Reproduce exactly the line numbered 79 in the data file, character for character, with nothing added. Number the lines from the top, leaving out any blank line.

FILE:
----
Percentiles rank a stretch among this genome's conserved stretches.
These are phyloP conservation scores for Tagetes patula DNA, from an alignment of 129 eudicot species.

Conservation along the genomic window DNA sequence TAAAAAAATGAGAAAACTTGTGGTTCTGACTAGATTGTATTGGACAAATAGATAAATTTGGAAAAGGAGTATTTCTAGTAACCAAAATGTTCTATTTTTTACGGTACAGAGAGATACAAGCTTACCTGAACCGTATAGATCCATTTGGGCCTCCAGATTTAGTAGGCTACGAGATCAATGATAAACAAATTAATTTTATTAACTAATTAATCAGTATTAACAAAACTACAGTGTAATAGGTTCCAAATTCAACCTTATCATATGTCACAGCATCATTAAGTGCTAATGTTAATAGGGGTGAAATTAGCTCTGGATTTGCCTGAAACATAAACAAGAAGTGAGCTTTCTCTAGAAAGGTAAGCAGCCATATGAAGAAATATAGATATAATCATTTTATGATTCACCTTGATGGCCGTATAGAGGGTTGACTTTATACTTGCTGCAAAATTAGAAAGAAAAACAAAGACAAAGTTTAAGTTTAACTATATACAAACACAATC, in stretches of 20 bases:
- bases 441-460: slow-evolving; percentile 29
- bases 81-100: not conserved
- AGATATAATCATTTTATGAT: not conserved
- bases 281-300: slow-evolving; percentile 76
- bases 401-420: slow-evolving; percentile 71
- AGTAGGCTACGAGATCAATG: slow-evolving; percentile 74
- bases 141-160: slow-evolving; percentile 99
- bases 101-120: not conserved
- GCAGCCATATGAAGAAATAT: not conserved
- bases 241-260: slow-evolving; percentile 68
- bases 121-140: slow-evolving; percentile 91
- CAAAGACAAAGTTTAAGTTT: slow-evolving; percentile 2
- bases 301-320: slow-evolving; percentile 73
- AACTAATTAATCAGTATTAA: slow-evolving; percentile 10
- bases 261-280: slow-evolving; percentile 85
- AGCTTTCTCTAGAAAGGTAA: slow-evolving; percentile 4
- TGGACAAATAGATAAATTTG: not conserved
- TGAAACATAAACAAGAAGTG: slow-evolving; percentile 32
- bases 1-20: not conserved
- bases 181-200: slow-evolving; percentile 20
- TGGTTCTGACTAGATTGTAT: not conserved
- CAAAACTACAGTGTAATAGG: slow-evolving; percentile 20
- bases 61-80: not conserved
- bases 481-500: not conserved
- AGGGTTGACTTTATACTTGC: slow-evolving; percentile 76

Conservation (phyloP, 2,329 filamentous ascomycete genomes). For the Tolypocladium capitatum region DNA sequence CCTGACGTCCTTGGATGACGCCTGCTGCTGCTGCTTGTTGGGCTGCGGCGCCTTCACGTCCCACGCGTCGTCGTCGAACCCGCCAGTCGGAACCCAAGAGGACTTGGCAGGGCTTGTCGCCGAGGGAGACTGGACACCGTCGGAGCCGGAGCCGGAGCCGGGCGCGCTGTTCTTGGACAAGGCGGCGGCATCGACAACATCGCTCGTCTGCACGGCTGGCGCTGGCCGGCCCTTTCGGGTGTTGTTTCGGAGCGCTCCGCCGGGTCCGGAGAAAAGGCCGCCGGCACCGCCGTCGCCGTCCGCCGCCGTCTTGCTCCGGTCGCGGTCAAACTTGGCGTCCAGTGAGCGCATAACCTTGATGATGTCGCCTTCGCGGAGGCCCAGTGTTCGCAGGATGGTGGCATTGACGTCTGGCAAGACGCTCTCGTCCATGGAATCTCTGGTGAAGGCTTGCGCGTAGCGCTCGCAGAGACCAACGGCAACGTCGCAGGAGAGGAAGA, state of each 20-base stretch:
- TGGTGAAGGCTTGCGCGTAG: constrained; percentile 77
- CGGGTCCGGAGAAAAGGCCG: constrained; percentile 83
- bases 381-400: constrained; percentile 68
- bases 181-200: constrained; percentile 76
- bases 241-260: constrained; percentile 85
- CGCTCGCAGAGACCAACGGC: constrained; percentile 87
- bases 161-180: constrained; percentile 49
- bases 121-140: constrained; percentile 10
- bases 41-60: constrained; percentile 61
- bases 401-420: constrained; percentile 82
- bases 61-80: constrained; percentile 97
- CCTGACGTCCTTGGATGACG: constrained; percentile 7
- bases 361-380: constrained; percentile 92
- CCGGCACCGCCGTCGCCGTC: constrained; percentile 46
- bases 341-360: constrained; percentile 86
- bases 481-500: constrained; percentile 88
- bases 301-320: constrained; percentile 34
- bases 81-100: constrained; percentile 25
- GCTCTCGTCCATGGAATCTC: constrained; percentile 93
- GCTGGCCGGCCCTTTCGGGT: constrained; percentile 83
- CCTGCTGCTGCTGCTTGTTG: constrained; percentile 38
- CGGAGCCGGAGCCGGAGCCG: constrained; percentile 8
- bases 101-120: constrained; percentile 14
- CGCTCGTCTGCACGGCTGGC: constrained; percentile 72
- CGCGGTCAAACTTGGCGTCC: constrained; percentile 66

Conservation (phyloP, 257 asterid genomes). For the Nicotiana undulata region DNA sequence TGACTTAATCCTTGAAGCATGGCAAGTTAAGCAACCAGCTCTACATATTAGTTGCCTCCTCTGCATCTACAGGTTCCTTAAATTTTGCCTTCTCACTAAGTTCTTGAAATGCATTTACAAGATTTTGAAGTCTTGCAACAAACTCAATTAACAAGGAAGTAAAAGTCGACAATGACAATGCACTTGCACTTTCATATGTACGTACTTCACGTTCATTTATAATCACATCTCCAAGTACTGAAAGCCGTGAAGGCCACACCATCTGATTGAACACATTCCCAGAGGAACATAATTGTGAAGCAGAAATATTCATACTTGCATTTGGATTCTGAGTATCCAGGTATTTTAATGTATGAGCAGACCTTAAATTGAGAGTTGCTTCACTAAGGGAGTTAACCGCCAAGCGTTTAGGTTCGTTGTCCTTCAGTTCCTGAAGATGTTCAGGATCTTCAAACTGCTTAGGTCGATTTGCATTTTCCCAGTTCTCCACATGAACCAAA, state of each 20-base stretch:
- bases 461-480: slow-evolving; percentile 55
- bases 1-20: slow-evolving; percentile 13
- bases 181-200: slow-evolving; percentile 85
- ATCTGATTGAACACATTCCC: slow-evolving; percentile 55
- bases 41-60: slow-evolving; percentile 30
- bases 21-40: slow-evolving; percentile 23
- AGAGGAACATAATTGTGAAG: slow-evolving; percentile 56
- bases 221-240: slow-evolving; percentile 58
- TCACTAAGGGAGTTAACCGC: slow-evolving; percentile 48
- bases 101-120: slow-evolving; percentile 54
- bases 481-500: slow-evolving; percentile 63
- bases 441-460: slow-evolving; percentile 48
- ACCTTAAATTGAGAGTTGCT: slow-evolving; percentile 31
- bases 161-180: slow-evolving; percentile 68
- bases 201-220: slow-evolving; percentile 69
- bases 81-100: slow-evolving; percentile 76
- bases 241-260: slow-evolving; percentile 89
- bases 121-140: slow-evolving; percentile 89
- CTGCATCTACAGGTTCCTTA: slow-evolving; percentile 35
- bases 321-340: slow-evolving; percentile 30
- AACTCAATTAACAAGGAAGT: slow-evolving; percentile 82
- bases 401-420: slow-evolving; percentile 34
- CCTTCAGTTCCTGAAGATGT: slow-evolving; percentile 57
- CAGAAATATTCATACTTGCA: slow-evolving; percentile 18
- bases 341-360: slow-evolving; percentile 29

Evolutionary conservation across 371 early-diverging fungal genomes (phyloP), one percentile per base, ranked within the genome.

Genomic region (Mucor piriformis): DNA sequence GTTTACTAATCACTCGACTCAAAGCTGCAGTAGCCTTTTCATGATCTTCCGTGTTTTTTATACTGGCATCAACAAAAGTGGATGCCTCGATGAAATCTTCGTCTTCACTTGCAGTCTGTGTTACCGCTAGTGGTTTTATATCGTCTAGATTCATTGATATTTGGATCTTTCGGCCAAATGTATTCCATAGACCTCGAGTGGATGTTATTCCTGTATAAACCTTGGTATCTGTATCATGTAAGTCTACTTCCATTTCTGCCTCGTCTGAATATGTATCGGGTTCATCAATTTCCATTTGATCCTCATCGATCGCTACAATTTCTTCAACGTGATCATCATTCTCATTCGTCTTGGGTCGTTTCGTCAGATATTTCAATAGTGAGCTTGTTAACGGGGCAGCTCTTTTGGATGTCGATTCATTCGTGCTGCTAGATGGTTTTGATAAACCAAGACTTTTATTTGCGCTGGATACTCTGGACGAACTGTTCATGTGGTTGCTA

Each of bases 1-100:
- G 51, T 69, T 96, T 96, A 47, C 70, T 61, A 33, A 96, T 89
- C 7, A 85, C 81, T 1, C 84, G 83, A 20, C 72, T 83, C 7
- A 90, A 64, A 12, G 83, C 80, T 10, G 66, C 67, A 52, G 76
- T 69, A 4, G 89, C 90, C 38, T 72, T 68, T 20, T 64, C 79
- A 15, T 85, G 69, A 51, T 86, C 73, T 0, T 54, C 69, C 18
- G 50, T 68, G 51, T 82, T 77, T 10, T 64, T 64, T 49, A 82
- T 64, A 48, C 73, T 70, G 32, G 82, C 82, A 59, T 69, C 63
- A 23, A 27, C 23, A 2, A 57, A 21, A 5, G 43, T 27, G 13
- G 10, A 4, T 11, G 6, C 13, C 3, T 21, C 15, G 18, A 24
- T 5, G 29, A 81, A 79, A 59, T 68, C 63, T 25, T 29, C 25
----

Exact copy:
- CAGAAATATTCATACTTGCA: slow-evolving; percentile 18